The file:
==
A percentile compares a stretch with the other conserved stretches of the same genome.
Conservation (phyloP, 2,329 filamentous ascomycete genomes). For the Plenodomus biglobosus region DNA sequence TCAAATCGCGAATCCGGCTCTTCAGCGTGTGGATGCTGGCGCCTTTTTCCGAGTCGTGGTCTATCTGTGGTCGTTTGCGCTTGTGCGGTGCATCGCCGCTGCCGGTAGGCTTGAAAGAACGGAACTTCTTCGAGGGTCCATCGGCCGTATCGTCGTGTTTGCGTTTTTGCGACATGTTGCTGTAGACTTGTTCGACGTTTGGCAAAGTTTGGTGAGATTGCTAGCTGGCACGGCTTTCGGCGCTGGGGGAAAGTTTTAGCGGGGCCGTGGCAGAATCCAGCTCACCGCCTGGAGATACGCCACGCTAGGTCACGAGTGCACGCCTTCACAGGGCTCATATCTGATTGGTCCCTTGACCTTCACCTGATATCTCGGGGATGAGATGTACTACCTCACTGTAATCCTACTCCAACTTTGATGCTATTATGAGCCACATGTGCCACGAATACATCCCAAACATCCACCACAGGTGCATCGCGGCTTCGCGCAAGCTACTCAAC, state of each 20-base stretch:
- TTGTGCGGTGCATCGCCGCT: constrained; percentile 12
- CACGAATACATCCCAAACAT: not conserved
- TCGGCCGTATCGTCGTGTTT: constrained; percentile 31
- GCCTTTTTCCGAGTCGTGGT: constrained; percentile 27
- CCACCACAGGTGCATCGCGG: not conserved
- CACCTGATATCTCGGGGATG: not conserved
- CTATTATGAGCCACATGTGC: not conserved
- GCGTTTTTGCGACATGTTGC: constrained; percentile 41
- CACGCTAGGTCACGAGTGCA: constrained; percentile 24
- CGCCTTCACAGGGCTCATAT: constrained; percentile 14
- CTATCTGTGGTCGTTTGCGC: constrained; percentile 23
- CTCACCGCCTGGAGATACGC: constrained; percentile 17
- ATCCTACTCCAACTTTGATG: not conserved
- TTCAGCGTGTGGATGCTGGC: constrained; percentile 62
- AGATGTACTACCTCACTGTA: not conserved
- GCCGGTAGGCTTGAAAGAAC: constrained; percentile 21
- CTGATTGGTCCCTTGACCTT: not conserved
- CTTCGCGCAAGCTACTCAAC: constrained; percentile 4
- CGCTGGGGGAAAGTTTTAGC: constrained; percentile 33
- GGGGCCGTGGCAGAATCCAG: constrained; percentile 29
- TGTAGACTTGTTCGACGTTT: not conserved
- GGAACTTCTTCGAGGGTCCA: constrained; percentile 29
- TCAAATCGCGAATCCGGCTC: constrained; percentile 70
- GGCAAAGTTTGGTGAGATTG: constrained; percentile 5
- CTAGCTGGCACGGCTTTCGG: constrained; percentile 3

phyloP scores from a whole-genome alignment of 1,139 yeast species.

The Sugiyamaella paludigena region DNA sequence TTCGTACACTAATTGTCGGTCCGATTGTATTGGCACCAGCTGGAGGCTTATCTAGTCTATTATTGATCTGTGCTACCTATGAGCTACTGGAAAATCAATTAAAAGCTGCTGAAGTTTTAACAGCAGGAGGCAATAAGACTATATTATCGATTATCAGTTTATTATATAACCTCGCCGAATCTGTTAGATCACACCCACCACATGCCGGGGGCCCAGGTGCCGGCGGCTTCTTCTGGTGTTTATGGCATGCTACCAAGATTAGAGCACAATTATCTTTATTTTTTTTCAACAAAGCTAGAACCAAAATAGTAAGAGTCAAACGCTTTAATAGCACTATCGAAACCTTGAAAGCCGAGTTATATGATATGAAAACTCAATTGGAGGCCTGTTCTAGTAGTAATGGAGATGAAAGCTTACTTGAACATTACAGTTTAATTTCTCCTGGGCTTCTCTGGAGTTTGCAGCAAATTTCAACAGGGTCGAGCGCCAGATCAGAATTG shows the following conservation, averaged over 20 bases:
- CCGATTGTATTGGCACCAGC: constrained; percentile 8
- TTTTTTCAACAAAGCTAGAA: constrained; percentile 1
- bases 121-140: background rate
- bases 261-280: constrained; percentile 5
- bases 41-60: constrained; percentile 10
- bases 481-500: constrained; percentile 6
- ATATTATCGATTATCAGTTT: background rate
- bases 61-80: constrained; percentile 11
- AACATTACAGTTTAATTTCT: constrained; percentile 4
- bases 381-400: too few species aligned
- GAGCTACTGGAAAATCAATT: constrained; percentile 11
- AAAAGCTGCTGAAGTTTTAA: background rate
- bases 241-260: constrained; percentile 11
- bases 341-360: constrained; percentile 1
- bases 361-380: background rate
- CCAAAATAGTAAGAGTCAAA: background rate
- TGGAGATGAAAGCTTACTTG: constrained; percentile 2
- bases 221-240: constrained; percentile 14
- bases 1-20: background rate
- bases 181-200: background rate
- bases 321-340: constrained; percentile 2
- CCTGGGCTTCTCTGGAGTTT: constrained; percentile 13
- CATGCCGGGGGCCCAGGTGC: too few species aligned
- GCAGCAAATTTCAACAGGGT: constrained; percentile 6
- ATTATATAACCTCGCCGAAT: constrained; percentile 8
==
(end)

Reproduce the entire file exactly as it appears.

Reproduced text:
A percentile compares a stretch with the other conserved stretches of the same genome.
Conservation (phyloP, 2,329 filamentous ascomycete genomes). For the Plenodomus biglobosus region DNA sequence TCAAATCGCGAATCCGGCTCTTCAGCGTGTGGATGCTGGCGCCTTTTTCCGAGTCGTGGTCTATCTGTGGTCGTTTGCGCTTGTGCGGTGCATCGCCGCTGCCGGTAGGCTTGAAAGAACGGAACTTCTTCGAGGGTCCATCGGCCGTATCGTCGTGTTTGCGTTTTTGCGACATGTTGCTGTAGACTTGTTCGACGTTTGGCAAAGTTTGGTGAGATTGCTAGCTGGCACGGCTTTCGGCGCTGGGGGAAAGTTTTAGCGGGGCCGTGGCAGAATCCAGCTCACCGCCTGGAGATACGCCACGCTAGGTCACGAGTGCACGCCTTCACAGGGCTCATATCTGATTGGTCCCTTGACCTTCACCTGATATCTCGGGGATGAGATGTACTACCTCACTGTAATCCTACTCCAACTTTGATGCTATTATGAGCCACATGTGCCACGAATACATCCCAAACATCCACCACAGGTGCATCGCGGCTTCGCGCAAGCTACTCAAC, state of each 20-base stretch:
- TTGTGCGGTGCATCGCCGCT: constrained; percentile 12
- CACGAATACATCCCAAACAT: not conserved
- TCGGCCGTATCGTCGTGTTT: constrained; percentile 31
- GCCTTTTTCCGAGTCGTGGT: constrained; percentile 27
- CCACCACAGGTGCATCGCGG: not conserved
- CACCTGATATCTCGGGGATG: not conserved
- CTATTATGAGCCACATGTGC: not conserved
- GCGTTTTTGCGACATGTTGC: constrained; percentile 41
- CACGCTAGGTCACGAGTGCA: constrained; percentile 24
- CGCCTTCACAGGGCTCATAT: constrained; percentile 14
- CTATCTGTGGTCGTTTGCGC: constrained; percentile 23
- CTCACCGCCTGGAGATACGC: constrained; percentile 17
- ATCCTACTCCAACTTTGATG: not conserved
- TTCAGCGTGTGGATGCTGGC: constrained; percentile 62
- AGATGTACTACCTCACTGTA: not conserved
- GCCGGTAGGCTTGAAAGAAC: constrained; percentile 21
- CTGATTGGTCCCTTGACCTT: not conserved
- CTTCGCGCAAGCTACTCAAC: constrained; percentile 4
- CGCTGGGGGAAAGTTTTAGC: constrained; percentile 33
- GGGGCCGTGGCAGAATCCAG: constrained; percentile 29
- TGTAGACTTGTTCGACGTTT: not conserved
- GGAACTTCTTCGAGGGTCCA: constrained; percentile 29
- TCAAATCGCGAATCCGGCTC: constrained; percentile 70
- GGCAAAGTTTGGTGAGATTG: constrained; percentile 5
- CTAGCTGGCACGGCTTTCGG: constrained; percentile 3

phyloP scores from a whole-genome alignment of 1,139 yeast species.

The Sugiyamaella paludigena region DNA sequence TTCGTACACTAATTGTCGGTCCGATTGTATTGGCACCAGCTGGAGGCTTATCTAGTCTATTATTGATCTGTGCTACCTATGAGCTACTGGAAAATCAATTAAAAGCTGCTGAAGTTTTAACAGCAGGAGGCAATAAGACTATATTATCGATTATCAGTTTATTATATAACCTCGCCGAATCTGTTAGATCACACCCACCACATGCCGGGGGCCCAGGTGCCGGCGGCTTCTTCTGGTGTTTATGGCATGCTACCAAGATTAGAGCACAATTATCTTTATTTTTTTTCAACAAAGCTAGAACCAAAATAGTAAGAGTCAAACGCTTTAATAGCACTATCGAAACCTTGAAAGCCGAGTTATATGATATGAAAACTCAATTGGAGGCCTGTTCTAGTAGTAATGGAGATGAAAGCTTACTTGAACATTACAGTTTAATTTCTCCTGGGCTTCTCTGGAGTTTGCAGCAAATTTCAACAGGGTCGAGCGCCAGATCAGAATTG shows the following conservation, averaged over 20 bases:
- CCGATTGTATTGGCACCAGC: constrained; percentile 8
- TTTTTTCAACAAAGCTAGAA: constrained; percentile 1
- bases 121-140: background rate
- bases 261-280: constrained; percentile 5
- bases 41-60: constrained; percentile 10
- bases 481-500: constrained; percentile 6
- ATATTATCGATTATCAGTTT: background rate
- bases 61-80: constrained; percentile 11
- AACATTACAGTTTAATTTCT: constrained; percentile 4
- bases 381-400: too few species aligned
- GAGCTACTGGAAAATCAATT: constrained; percentile 11
- AAAAGCTGCTGAAGTTTTAA: background rate
- bases 241-260: constrained; percentile 11
- bases 341-360: constrained; percentile 1
- bases 361-380: background rate
- CCAAAATAGTAAGAGTCAAA: background rate
- TGGAGATGAAAGCTTACTTG: constrained; percentile 2
- bases 221-240: constrained; percentile 14
- bases 1-20: background rate
- bases 181-200: background rate
- bases 321-340: constrained; percentile 2
- CCTGGGCTTCTCTGGAGTTT: constrained; percentile 13
- CATGCCGGGGGCCCAGGTGC: too few species aligned
- GCAGCAAATTTCAACAGGGT: constrained; percentile 6
- ATTATATAACCTCGCCGAAT: constrained; percentile 8